Getting back to the question: Why are we here? Why ARE we here? What a great question. Wherever you are, you can ask yourself, Why am I here? See what comes up for you. See if you can commit more fully to the present moment of where you are. There was nothing extraordinary about the exchange I had with my son. It was a very ordinary experience. We both had to hobble along and feel our discomfort. But the act of being aware of our feelings, being able to name them, to say hello to boredom and discomfort, helped both of us move through to the other side. The extraordinary occurs when we shine a light on our experiences and see the magic of transformation.
The next day the topic of the dharma talk was “Why are you here?” (!!!!) When I heard it my jaw dropped and I laughed out loud in the meditation hall. After the conversation with my son the day before, I had to laugh at the synchronicity of this. Our monastic teacher, Thay Phap Hai, asked everyone attending the retreat the question “Why are you here?” How did he know? Was he following us? Eavesdropping on us? And where was my son? He wasn’t in the room. The message was for me.
Thay Phap Hai talked about how often we go through life without realizing where we are. Our bodies and our minds are so disconnected that we just go through the motions of life without consciously deciding to be present. He encouraged us all to be in the present moment while on the retreat. He said, “Choose to be here.” Yes, Choose to be here. Make the choice and choose to be wherever you are. It’s your choice, so you can choose to be present. Just like that. It’s so simple, but not always so easy. Having a regular mindfulness practice gives you the resources to make these shifts. Whether your practice is a meditation practice or a yoga practice, having a regular practice in your daily life will be the foundation for you to be able to anchor to your breath, to respond calmly, to be there for another person, to be there for yourself, sometimes simultaneously, and to choose to be present.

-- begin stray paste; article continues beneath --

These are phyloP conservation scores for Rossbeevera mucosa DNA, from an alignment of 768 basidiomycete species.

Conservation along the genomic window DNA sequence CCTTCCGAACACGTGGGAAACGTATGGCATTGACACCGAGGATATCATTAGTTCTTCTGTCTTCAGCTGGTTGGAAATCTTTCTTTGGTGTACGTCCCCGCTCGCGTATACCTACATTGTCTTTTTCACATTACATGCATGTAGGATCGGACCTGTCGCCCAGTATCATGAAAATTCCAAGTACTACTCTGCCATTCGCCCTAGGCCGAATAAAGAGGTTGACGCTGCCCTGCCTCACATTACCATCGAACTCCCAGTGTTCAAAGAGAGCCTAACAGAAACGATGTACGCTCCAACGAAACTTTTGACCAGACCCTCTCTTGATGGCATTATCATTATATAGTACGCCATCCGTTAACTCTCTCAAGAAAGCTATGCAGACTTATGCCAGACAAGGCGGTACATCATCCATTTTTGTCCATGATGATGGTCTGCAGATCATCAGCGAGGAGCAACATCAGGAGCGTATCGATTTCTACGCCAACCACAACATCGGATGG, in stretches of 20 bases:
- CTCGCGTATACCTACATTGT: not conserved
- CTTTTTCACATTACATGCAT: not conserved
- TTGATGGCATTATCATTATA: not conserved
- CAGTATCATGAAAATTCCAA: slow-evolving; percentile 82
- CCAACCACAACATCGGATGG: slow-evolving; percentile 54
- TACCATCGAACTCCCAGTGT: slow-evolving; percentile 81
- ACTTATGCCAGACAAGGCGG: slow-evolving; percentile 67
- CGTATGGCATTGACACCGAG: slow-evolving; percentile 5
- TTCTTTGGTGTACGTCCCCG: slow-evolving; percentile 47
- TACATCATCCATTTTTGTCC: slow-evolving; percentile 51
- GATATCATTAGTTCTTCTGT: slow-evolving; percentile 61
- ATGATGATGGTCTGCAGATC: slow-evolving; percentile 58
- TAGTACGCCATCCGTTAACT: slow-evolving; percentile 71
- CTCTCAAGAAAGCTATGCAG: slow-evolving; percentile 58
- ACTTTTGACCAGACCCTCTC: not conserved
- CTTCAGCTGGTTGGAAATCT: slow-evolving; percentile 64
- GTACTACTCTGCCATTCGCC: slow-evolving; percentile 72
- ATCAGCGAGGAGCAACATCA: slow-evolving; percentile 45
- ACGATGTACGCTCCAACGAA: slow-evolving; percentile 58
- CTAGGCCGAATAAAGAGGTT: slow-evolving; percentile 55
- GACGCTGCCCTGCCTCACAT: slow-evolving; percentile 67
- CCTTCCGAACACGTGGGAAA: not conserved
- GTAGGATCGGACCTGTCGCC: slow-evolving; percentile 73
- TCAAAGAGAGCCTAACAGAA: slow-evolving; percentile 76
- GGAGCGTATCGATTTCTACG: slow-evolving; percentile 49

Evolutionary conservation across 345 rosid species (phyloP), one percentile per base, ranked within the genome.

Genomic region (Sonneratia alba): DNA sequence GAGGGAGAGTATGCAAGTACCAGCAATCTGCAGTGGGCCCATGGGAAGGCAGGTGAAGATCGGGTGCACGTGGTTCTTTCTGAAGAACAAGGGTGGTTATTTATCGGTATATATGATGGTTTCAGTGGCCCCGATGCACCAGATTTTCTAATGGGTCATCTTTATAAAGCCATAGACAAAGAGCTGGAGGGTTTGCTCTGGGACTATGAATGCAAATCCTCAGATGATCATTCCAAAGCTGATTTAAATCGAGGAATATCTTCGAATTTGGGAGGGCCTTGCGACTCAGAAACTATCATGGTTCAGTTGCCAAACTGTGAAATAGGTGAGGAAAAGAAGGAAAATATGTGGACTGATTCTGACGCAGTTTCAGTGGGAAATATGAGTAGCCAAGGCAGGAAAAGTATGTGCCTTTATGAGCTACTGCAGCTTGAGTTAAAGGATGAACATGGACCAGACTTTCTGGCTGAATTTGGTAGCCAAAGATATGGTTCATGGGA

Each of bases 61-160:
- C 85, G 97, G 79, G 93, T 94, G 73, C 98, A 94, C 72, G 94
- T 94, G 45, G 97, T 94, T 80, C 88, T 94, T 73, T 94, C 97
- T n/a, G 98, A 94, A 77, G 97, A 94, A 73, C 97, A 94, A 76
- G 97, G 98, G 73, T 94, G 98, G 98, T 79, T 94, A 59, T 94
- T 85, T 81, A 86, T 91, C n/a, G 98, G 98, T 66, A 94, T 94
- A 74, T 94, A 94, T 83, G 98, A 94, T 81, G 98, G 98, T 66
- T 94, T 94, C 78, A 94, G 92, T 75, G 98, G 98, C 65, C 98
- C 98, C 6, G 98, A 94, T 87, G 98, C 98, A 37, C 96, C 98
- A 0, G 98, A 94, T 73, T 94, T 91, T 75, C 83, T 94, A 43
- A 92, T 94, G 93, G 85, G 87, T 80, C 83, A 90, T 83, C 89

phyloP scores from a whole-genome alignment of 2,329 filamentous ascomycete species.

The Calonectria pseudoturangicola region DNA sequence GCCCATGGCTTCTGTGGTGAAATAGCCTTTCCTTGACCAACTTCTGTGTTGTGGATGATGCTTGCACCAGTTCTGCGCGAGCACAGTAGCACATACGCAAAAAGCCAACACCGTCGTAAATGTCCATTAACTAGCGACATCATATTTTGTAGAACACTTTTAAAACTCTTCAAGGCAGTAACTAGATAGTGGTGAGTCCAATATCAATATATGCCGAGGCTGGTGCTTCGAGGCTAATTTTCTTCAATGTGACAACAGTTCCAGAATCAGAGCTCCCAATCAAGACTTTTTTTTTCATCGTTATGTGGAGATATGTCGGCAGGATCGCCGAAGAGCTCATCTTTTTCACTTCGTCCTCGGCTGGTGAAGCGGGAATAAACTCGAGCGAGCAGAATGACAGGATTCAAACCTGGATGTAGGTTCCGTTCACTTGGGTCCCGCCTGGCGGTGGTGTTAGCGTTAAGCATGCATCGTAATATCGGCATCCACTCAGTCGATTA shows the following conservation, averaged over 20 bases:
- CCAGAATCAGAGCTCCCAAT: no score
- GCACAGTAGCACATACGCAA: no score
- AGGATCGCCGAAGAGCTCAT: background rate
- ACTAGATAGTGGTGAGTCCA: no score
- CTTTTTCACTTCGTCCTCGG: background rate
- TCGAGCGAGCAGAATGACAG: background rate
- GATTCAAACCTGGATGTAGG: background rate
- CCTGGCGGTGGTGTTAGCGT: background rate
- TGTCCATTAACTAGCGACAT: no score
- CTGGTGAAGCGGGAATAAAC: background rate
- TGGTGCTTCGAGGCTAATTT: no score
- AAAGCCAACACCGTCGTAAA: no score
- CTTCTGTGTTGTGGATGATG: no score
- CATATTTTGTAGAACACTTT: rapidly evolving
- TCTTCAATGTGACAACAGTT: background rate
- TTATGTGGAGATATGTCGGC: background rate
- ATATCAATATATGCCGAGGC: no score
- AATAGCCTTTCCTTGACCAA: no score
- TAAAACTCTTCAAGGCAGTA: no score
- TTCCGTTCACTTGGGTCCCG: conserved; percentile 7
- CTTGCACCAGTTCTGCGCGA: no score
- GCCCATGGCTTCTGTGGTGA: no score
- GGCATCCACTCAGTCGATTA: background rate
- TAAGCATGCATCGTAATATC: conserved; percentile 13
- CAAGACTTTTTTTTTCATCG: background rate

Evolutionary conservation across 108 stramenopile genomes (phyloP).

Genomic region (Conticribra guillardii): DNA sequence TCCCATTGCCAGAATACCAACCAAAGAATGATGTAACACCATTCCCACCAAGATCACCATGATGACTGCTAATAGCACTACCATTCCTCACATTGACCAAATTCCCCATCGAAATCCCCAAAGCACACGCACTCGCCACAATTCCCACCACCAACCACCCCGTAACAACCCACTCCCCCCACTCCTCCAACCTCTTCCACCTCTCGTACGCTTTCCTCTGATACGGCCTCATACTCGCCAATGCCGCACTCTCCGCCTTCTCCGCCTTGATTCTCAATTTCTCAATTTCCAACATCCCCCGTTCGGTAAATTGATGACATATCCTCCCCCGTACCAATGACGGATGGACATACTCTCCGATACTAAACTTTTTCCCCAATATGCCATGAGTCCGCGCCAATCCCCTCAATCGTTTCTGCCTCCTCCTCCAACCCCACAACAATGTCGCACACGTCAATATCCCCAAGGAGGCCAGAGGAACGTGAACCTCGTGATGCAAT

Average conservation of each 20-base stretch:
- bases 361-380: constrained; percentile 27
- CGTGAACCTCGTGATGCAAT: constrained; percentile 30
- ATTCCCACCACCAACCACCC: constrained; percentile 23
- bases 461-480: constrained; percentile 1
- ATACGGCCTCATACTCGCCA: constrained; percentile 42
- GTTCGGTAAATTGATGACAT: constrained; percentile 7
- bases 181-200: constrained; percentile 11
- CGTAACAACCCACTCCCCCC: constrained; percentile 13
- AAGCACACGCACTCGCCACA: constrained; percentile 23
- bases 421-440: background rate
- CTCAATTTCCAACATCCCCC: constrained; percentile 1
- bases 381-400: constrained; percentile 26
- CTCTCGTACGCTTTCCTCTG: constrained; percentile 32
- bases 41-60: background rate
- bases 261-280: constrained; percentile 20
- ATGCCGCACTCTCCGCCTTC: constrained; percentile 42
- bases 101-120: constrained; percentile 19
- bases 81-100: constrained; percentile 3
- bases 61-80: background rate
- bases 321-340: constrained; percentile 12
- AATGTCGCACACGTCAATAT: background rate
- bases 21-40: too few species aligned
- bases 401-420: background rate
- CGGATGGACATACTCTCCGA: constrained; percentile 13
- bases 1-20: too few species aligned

My son didn’t ask me again why we were there, but I had my answer ready this time: Why are we here? Because we choose to be here.
Leslie Davis is a writer, marketing consultant, homeschool mom and mindfulness practitioner. Leslie has been attending retreats at Deer Park since 2002 and her dharma name is "Peacefulness of the Heart". Leslie writes to enhance her mindfulness practice--through writing, she connects deeply to her self and her non-self, her joys and desires, her fears and worries, her calm and ease. Leslie lives in Ojai, California with her husband, Kenley, and their two teenagers. Leslie blogs on Dharma Mamas and also at www.heartlunge.com.
To read more articles from mindful mothers, visit Dharma Mamas.